More specifically, a pair of DNA molecules comprising a DNA primer set, wherein the DNA molecules are identified as SEQ ID NO: 1 or complements thereof and SEQ ID NO: 2 or complements thereof; SEQ ID NO: 2 or complements thereof and SEQ ID NO: 23 or complements thereof; SEQ ID NO: 3 or complements thereof and SEQ ID NO: 5 or complements thereof; SEQ ID NO: 4 or complements thereof and SEQ ID NO: 5 or complements thereof are aspects of the invention.
Further aspects of the invention include the amplicon comprising the DNA molecules of SEQ ID NO: 1 and SEQ ID NO: 2; the amplicon comprising the DNA molecules of SEQ ID NO: 2 and SEQ ID NO: 23; the amplicon comprising the DNA molecules of SEQ ID NO: 3 and SEQ ID NO: 5; and the amplicon comprising the DNA molecules of SEQ ID NO: 4 and SEQ ID NO: 5.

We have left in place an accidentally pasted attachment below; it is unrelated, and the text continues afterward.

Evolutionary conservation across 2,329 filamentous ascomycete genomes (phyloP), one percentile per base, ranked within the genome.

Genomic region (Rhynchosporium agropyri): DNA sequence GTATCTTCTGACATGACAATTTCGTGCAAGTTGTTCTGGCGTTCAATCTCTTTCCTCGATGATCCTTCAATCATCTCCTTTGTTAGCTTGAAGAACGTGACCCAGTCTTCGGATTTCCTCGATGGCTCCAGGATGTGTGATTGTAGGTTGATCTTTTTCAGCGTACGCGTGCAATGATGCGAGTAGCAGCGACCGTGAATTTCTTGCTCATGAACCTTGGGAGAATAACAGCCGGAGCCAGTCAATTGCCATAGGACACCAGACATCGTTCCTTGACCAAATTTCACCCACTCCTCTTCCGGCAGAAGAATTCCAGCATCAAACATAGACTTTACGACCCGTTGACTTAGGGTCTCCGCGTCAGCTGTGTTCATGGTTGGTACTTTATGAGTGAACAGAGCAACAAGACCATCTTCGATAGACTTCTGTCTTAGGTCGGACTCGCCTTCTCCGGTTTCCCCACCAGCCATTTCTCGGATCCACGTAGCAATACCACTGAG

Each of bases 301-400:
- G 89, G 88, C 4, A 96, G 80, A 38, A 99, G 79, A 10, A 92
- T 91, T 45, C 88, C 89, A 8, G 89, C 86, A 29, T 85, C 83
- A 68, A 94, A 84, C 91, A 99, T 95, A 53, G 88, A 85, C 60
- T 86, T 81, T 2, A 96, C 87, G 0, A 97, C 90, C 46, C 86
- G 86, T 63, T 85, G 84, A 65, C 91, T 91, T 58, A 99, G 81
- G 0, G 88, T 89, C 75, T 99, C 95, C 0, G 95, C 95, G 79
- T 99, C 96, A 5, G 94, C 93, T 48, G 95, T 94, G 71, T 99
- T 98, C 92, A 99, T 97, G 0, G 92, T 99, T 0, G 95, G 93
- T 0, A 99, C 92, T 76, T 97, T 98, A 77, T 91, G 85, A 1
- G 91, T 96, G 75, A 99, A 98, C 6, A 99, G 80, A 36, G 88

According to another aspect of the invention, methods of detecting the presence of a DNA molecule corresponding to the TC1507 event in a sample, such methods comprising: (a) contacting the sample comprising DNA extracted from a corn plant with a DNA probe, molecule that hybridizes under stringent hybridization conditions with DNA extracted from corn event TC1507 and does not hybridize under the stringent hybridization conditions with a control corn plant DNA; (b) subjecting the sample and probe to stringent hybridization conditions; and (c) detecting hybridization of the probe to the DNA. More specifically, a method for detecting the presence of a DNA molecule corresponding to the TC1507 event in a sample, such methods, consisting of (a) contacting the sample comprising DNA extracted from a corn plant with a DNA probe molecule that consists of sequences that are unique to the event, e.g. junction sequences, wherein said DNA probe molecule hybridizes under stringent hybridization conditions with DNA extracted from corn event TC1507 and does not hybridize under the stringent hybridization conditions with a control corn plant DNA; (b) subjecting the sample and probe to stringent hybridization conditions; and (c) detecting hybridization of the probe to the DNA.